A Streetcar Named Desire (1951)

One of the many works penned by New Orleans's favorite playwright Tennessee Williams, A Streetcar Named Desire follows Blanche DuBois (played by Vivien Leigh), who leaves her teaching job in Mississippi to live with her sister, Stella Kowalski (played by Kim Hunter), and Stella's husband Stanley (played by Marlon Brando), in their New Orleans apartment. Her arrival causes friction between the husband and wife, culminating in a series of tense, dramatic moments. The film became a major success when it was released: It won four Academy Awards, was fifth in box office sales in 1951, and catapulted Marlon Brando into superstardom.


King Creole (1958)

In 1958, the King graced the Crescent City. In King Creole, Elvis Presley plays Danny Fisher, a 19-year-old who is denied his high school graduation because of a schoolyard fight. Trying to find a means to support himself and his father, Danny gets involved with petty crime before finding a job as a musician in a New Orleans club. However, Danny's former crime boss (played by Walter Matthau) uses his girlfriend (played by Carolyn Jones) to bring Danny back to a life of crime. King Creole was a critical and commercial success when released, with film critics unanimously praising Elvis's performance (and Elvis once stated that King Creole was his favorite film to work on).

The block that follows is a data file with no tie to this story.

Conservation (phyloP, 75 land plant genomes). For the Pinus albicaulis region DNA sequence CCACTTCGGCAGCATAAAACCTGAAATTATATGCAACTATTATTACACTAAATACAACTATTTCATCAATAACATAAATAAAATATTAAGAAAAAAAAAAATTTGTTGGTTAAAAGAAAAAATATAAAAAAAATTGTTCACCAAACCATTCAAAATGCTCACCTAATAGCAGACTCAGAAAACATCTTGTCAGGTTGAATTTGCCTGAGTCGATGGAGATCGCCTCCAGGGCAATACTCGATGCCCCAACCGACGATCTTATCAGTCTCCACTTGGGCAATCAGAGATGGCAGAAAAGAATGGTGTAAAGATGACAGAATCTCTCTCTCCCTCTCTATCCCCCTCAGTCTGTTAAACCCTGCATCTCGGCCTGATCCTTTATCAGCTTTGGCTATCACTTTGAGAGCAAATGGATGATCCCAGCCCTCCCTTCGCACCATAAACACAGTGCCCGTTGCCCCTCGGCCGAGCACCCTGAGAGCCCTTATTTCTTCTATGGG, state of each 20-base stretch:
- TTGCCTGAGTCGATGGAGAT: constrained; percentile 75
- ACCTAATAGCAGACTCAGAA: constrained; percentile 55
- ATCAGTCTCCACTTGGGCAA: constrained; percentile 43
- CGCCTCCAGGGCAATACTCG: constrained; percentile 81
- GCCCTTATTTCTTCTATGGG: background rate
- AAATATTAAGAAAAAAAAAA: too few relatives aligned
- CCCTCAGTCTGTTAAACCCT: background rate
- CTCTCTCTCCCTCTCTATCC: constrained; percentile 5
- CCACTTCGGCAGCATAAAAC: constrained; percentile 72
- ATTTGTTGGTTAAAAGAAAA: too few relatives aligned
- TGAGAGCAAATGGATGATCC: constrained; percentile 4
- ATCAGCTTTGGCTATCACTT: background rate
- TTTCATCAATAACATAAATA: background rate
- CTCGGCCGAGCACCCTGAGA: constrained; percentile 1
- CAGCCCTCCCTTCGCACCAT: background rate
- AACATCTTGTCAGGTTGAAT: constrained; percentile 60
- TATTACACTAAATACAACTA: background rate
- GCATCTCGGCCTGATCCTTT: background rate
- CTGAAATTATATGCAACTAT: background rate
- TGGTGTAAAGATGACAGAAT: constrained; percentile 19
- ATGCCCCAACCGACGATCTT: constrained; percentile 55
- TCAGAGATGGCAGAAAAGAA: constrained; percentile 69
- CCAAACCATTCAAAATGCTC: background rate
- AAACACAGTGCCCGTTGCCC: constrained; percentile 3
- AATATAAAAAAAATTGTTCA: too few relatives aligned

The Buccaneer (1958)

A remake of the 1938 original by the same name, The Buccaneer is a heavily fictionalized story about the French pirate Jean Lafitte. Set during the War of 1812, the film features Yul Brynner as Lafitte, who is asked by General Andrew Jackson (played by Charlton Heston) and Governor William C. C. Claiborne (played by E. G. Marshall) to help the Americans fight against the British during the Battle of New Orleans. Despite feeling he should side with the British, Lafitte ends up helping the Americans because of his infatuation with Claiborne's daughter (played by Inger Stevens). While The Buccaneer received criticism for its historical inaccuracies, the acting and action scenes were largely praised.